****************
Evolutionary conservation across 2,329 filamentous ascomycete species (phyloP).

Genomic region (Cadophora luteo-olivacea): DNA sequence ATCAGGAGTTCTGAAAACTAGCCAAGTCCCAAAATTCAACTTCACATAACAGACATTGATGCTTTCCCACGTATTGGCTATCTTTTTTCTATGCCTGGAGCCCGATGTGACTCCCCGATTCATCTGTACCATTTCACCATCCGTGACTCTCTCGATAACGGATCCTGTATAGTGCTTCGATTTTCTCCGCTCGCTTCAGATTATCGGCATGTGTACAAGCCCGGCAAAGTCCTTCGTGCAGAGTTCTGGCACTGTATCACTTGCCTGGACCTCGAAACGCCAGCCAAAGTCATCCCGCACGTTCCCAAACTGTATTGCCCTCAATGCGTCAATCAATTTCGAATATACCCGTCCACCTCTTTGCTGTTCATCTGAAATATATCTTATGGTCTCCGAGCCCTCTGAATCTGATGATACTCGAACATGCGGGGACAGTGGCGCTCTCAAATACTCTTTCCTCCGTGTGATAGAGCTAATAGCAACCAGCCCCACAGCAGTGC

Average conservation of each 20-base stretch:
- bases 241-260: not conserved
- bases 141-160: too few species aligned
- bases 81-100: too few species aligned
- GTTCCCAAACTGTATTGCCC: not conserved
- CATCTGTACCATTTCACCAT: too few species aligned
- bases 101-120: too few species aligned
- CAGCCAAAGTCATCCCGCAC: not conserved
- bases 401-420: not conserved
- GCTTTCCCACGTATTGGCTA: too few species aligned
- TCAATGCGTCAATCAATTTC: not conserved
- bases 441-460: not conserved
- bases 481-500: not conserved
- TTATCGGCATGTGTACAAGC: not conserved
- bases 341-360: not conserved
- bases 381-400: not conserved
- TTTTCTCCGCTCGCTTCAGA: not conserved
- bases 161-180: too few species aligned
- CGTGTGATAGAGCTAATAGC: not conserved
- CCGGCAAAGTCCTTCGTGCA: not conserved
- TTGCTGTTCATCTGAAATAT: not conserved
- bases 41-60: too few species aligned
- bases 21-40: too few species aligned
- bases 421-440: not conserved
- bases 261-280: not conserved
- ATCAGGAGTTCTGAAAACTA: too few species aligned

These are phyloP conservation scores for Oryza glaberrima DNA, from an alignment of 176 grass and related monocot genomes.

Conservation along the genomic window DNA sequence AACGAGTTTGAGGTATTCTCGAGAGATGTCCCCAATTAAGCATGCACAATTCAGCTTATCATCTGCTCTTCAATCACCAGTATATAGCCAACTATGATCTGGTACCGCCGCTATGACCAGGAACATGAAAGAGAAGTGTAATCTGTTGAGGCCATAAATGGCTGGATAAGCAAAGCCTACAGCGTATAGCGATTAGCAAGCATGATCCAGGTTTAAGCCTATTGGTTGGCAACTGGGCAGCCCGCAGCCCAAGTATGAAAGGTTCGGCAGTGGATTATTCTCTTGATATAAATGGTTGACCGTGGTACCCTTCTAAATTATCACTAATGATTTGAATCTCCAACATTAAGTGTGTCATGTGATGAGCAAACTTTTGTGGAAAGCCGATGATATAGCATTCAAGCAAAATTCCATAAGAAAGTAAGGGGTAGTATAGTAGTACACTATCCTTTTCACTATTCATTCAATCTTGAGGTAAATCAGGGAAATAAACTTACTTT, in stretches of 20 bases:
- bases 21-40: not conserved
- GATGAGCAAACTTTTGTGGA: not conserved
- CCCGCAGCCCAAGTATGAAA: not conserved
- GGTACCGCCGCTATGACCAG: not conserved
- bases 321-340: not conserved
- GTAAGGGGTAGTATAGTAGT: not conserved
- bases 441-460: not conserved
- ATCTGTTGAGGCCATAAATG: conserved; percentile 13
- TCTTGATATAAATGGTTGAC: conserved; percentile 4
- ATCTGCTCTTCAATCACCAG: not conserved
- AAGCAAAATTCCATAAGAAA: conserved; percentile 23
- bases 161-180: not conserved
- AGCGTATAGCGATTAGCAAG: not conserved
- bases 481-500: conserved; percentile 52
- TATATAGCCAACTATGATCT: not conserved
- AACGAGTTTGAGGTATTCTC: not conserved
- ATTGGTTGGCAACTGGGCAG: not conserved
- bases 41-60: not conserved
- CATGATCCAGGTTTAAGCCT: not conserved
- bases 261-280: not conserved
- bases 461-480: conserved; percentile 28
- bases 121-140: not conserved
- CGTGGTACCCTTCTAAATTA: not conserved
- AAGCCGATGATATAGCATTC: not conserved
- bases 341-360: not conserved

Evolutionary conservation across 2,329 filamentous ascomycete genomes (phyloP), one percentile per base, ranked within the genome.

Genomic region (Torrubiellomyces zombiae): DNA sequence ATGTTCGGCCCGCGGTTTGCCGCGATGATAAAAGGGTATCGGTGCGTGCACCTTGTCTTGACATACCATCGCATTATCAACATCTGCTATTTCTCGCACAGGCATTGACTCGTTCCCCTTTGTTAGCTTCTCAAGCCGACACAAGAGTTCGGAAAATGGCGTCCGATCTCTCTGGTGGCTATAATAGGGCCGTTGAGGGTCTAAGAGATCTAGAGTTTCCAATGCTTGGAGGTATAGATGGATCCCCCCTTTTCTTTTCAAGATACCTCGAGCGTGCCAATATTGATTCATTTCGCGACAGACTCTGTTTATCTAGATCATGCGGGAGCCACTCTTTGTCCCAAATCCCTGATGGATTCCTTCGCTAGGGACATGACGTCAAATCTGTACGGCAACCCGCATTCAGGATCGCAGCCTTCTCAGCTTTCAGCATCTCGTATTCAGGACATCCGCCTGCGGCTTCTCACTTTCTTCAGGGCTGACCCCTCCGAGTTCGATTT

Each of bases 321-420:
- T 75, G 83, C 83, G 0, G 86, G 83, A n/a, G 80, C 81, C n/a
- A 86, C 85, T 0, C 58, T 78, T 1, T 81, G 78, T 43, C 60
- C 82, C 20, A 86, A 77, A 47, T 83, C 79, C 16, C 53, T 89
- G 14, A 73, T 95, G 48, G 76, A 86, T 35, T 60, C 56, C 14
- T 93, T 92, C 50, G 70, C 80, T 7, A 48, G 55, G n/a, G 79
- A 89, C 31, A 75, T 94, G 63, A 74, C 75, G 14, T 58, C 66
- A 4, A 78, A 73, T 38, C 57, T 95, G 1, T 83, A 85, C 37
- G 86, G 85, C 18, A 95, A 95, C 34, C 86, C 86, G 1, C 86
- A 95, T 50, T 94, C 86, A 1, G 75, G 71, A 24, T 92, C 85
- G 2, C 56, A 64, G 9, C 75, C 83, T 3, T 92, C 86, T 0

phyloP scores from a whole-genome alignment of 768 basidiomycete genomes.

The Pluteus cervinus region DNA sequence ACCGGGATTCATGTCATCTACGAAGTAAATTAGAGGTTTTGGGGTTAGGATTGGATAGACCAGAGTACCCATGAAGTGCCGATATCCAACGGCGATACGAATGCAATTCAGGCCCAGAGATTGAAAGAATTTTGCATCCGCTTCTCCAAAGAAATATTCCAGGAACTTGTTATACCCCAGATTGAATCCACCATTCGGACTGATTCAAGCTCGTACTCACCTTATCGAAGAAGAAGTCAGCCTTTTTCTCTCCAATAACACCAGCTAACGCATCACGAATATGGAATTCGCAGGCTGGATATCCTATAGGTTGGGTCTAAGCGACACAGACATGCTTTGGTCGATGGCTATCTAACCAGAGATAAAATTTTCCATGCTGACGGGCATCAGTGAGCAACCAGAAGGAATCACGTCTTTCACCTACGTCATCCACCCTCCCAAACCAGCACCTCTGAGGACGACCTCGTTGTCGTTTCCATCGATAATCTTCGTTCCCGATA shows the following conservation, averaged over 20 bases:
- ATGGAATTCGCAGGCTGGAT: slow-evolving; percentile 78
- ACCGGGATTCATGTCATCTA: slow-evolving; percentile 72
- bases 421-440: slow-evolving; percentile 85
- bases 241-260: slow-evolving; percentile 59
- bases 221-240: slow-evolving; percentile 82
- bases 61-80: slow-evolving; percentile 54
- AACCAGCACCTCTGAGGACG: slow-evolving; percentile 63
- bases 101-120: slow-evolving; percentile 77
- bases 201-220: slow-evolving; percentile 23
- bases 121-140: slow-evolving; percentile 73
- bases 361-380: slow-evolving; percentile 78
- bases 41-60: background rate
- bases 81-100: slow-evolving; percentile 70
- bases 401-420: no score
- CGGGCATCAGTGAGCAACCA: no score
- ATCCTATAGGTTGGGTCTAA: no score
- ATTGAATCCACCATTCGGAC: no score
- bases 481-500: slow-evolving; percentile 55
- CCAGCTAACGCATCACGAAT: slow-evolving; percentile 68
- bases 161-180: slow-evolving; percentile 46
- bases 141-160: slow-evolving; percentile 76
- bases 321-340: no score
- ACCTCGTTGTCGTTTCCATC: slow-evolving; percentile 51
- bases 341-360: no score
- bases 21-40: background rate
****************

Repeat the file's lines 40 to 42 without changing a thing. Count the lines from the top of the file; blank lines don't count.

- ATCTGCTCTTCAATCACCAG: not conserved
- AAGCAAAATTCCATAAGAAA: conserved; percentile 23
- bases 161-180: not conserved